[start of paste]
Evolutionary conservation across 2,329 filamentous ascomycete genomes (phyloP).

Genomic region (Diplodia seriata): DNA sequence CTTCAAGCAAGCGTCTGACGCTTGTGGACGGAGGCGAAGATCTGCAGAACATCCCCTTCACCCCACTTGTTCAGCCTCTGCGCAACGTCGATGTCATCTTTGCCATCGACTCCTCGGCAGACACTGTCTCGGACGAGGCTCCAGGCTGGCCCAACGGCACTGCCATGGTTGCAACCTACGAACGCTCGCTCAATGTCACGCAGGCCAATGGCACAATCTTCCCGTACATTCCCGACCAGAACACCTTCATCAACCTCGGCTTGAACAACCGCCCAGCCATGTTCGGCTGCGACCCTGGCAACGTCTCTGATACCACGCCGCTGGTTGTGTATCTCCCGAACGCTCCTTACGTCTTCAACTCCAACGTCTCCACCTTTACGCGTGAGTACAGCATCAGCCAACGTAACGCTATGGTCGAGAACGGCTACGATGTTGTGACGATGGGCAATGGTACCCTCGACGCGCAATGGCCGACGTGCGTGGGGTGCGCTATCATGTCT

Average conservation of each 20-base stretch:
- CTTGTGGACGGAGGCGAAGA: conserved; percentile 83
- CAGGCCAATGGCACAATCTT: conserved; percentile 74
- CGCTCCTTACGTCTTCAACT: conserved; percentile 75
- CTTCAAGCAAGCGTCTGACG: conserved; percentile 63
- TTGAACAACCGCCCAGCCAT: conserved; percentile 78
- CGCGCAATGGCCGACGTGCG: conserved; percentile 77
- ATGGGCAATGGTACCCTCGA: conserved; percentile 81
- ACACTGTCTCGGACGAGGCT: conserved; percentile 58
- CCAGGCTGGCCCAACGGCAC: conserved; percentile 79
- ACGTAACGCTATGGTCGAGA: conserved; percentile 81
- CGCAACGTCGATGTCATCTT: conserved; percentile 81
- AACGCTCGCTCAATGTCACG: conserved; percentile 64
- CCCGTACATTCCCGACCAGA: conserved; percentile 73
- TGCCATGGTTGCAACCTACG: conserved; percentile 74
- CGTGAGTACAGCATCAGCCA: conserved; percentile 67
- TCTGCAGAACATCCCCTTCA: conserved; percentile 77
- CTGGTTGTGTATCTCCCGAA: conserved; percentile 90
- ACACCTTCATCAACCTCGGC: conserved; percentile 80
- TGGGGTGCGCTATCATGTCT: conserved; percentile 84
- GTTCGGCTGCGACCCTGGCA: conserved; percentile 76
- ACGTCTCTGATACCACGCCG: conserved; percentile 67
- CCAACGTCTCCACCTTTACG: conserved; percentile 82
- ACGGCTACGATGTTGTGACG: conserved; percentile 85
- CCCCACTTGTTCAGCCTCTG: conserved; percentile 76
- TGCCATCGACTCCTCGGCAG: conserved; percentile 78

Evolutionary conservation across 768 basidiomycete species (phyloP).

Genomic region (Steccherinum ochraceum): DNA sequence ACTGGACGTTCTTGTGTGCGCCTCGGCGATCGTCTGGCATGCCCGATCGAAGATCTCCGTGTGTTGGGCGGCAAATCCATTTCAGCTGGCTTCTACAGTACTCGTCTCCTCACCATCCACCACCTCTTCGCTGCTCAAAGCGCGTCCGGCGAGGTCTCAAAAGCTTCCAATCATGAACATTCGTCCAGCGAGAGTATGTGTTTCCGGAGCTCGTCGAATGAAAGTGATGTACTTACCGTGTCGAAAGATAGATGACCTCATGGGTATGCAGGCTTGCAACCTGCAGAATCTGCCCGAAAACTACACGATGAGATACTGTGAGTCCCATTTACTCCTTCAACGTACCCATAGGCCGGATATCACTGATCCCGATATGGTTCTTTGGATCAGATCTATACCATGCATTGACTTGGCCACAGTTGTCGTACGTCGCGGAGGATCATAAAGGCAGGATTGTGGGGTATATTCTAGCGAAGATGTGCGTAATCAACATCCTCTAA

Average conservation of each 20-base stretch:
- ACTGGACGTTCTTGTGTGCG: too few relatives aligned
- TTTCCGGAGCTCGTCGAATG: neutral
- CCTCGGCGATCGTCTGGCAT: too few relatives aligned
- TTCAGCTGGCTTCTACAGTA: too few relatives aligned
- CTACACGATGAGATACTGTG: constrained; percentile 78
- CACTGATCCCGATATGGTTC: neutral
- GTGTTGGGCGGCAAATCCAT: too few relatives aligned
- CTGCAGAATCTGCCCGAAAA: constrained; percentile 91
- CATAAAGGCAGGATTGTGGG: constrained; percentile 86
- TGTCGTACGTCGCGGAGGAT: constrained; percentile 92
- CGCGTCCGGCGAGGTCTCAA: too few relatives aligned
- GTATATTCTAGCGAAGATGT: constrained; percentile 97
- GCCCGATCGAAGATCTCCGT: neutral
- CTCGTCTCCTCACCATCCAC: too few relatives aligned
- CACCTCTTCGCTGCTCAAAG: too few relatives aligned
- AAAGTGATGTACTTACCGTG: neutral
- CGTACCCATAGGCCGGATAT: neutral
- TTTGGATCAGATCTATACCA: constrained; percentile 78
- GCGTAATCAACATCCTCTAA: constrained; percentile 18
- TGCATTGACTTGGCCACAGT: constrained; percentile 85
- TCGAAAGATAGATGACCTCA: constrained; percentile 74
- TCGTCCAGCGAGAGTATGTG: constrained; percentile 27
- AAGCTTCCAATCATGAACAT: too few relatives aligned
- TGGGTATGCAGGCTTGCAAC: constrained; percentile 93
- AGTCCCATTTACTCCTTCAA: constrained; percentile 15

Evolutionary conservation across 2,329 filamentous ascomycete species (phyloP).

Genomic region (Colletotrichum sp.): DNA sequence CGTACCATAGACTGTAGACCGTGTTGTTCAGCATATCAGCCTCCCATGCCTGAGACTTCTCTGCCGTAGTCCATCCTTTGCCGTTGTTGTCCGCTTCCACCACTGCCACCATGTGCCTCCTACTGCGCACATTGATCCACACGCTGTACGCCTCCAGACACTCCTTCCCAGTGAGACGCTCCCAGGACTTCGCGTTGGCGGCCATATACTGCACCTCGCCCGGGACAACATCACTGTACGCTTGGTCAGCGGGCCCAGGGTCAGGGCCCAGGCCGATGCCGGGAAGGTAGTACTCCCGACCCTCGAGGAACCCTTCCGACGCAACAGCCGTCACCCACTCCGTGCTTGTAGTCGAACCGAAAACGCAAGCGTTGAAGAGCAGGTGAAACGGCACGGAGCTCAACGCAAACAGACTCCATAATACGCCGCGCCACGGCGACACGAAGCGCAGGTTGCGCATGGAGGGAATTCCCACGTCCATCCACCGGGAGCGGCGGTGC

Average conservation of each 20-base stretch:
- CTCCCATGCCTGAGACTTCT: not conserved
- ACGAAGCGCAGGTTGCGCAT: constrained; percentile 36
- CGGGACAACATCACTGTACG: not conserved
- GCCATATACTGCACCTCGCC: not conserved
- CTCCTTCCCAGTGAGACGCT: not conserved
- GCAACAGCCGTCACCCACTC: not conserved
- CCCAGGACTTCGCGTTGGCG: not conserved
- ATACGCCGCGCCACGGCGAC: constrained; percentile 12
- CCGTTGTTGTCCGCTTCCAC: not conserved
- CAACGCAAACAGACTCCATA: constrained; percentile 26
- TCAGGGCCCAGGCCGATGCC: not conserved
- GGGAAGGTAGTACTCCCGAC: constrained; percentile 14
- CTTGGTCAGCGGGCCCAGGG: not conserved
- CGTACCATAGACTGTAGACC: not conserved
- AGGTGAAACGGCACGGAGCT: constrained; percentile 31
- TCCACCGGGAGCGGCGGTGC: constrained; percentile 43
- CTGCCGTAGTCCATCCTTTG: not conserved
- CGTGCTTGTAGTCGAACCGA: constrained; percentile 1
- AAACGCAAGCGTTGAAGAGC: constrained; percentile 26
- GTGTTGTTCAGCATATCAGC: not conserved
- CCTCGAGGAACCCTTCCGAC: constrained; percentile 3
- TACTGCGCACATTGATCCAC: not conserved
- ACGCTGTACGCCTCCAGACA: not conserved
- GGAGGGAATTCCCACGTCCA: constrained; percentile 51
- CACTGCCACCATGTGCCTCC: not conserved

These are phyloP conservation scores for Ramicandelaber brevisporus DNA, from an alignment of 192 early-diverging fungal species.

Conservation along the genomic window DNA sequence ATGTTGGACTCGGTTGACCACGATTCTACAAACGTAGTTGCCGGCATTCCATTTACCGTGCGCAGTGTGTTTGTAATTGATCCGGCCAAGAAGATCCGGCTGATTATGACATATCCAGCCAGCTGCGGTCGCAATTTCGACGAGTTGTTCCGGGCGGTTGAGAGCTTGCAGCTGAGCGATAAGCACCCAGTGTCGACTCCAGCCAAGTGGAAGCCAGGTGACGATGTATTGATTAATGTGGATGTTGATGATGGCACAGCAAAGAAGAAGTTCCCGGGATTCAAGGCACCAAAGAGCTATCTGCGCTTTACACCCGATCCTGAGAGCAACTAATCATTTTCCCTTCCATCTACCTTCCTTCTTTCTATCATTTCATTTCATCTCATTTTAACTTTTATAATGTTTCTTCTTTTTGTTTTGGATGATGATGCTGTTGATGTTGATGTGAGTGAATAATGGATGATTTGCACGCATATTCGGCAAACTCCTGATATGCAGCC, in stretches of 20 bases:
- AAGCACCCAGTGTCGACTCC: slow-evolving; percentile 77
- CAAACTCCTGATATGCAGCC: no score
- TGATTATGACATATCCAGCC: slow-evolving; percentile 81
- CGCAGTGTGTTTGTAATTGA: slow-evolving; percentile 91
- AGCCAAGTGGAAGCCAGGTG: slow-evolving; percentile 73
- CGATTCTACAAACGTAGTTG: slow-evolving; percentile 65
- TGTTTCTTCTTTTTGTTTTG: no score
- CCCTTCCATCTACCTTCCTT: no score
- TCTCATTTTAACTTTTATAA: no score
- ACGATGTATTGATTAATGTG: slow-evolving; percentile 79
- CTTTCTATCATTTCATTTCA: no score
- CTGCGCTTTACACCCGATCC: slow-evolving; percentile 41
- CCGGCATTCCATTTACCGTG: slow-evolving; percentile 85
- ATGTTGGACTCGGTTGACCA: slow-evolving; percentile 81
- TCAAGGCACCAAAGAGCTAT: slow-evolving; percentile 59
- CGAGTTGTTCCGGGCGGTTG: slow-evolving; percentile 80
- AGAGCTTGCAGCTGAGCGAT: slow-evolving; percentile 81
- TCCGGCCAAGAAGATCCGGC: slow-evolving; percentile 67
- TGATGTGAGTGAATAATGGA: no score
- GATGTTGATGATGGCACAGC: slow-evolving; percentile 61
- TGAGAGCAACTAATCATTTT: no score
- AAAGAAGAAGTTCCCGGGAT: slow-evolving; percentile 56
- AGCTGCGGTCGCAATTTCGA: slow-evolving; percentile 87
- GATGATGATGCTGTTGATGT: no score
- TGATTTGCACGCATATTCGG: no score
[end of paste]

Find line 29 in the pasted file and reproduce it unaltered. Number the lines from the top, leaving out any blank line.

Evolutionary conservation across 768 basidiomycete species (phyloP).